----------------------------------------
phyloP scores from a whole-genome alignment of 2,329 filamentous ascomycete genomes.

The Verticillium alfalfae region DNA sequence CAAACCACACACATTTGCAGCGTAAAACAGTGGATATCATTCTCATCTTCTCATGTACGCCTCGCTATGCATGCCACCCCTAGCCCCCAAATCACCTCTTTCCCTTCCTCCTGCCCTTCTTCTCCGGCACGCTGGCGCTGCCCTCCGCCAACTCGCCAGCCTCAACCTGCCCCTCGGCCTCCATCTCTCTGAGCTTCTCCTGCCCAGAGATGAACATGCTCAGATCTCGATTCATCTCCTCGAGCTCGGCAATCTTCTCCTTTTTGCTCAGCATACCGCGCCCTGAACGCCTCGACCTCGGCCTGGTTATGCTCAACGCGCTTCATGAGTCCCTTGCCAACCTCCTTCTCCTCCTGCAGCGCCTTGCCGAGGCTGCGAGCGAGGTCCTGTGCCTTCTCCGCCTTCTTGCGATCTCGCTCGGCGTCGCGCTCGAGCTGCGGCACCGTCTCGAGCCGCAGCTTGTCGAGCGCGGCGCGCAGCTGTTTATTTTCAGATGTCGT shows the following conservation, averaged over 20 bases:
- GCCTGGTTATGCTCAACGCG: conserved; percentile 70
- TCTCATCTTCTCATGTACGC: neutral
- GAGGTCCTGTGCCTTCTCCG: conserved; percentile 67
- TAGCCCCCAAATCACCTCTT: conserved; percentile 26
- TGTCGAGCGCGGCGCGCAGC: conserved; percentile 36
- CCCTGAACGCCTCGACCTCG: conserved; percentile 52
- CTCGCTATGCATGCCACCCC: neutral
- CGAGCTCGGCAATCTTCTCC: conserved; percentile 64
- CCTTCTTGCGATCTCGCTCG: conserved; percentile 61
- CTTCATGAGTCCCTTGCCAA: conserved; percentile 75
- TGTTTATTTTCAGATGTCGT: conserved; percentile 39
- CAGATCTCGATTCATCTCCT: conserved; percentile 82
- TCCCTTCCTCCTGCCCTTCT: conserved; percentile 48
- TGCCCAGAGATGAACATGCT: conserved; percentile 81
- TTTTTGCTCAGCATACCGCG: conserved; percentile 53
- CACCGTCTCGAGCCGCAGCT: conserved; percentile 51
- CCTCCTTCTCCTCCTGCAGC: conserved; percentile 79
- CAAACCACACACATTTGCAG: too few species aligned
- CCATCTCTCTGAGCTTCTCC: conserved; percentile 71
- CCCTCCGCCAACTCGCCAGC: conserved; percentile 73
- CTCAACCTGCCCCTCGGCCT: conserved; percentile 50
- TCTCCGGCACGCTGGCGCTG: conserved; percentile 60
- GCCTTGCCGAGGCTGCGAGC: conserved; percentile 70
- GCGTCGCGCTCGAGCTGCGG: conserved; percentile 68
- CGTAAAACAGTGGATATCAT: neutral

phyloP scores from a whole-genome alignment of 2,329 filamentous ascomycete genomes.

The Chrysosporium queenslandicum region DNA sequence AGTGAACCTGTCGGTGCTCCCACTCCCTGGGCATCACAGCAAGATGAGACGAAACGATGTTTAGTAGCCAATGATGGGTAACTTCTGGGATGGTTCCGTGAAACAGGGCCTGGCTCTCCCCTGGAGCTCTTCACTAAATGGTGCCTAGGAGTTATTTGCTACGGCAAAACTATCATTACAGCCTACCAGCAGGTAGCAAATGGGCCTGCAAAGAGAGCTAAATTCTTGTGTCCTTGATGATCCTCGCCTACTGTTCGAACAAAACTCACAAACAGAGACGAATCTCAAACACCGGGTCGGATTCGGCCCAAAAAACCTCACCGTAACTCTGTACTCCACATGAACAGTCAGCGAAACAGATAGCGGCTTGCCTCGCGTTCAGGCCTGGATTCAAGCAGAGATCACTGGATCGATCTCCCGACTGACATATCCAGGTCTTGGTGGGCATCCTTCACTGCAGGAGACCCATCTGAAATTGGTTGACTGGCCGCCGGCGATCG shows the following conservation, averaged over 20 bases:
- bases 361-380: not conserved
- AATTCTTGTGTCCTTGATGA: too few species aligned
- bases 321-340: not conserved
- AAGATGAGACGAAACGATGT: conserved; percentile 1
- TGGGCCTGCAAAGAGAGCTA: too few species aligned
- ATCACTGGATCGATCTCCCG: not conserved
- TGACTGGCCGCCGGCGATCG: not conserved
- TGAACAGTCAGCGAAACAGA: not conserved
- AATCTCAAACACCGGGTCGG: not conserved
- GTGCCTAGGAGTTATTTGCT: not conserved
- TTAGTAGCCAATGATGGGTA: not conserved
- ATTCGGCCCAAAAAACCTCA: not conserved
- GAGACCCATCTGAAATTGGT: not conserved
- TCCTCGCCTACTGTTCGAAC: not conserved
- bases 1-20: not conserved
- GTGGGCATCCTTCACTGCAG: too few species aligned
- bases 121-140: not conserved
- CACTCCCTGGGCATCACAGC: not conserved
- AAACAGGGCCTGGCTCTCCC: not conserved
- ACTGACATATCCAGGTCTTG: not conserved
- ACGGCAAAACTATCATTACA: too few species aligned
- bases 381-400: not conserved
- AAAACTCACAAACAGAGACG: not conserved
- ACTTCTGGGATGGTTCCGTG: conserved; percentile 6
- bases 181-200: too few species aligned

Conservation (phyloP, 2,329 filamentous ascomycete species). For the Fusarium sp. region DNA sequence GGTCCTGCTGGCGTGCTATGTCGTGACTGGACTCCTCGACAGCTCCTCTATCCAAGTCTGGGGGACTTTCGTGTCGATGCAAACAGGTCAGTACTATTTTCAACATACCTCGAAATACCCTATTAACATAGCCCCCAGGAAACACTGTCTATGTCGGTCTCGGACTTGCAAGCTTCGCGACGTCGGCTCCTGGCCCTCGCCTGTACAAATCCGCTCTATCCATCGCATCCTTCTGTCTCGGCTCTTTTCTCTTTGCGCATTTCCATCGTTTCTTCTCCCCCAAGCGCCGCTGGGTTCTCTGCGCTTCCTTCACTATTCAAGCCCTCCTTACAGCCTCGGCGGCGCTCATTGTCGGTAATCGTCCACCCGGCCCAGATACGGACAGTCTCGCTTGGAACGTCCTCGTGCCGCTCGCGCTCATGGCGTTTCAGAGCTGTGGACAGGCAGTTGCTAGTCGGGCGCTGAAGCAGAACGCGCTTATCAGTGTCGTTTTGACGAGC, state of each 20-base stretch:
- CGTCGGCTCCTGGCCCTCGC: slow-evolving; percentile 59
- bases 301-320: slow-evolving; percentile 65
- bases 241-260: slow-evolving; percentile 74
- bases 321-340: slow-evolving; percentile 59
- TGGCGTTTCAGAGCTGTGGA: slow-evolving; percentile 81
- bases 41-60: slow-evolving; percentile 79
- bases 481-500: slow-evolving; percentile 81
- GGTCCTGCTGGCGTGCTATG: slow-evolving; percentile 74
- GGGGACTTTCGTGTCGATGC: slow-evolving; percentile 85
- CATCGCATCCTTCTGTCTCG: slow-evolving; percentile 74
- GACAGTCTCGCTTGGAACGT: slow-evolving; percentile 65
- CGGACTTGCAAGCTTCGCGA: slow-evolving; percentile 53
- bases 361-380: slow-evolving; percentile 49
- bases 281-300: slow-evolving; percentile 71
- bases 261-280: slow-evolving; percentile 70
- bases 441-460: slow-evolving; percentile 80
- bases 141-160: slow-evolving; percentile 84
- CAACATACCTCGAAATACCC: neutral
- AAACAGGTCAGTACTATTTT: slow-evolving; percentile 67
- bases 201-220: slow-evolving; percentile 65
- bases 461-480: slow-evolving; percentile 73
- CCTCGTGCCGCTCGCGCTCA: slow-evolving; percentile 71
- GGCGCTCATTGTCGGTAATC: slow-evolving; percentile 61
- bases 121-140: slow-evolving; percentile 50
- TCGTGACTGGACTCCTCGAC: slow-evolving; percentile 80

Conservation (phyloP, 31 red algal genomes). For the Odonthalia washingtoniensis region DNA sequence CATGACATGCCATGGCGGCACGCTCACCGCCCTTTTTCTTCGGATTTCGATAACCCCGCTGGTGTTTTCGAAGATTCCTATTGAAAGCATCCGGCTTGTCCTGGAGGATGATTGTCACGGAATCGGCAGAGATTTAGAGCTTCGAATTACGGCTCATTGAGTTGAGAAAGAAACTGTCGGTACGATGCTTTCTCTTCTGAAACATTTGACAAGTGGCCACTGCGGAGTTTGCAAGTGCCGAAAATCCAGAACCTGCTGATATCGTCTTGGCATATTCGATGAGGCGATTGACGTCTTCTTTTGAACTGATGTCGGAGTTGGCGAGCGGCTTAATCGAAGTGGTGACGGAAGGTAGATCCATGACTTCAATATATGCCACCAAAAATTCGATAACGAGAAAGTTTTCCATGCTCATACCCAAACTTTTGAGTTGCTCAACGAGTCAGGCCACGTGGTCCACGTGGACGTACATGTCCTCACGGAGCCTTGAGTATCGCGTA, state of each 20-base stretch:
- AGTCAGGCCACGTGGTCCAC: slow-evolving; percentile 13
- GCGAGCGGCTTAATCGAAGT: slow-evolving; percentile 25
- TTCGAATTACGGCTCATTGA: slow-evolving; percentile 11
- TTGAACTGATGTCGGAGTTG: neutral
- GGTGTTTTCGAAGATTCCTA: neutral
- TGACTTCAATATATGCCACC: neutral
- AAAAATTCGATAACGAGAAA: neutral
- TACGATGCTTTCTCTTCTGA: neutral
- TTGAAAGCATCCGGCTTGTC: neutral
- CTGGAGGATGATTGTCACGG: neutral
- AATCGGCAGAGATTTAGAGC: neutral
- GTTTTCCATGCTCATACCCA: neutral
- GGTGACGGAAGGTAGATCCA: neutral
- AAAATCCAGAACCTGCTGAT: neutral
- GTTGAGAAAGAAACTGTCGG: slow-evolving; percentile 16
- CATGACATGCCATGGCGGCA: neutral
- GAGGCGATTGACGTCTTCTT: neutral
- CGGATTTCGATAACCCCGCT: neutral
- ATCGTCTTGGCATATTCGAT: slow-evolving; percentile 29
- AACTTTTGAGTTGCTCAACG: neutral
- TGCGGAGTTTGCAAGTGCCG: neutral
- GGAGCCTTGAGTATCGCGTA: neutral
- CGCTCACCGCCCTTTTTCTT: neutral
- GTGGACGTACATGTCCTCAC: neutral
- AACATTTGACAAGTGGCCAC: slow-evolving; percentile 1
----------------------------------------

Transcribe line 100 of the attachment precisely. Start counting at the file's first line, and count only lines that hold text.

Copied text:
- ATCGTCTTGGCATATTCGAT: slow-evolving; percentile 29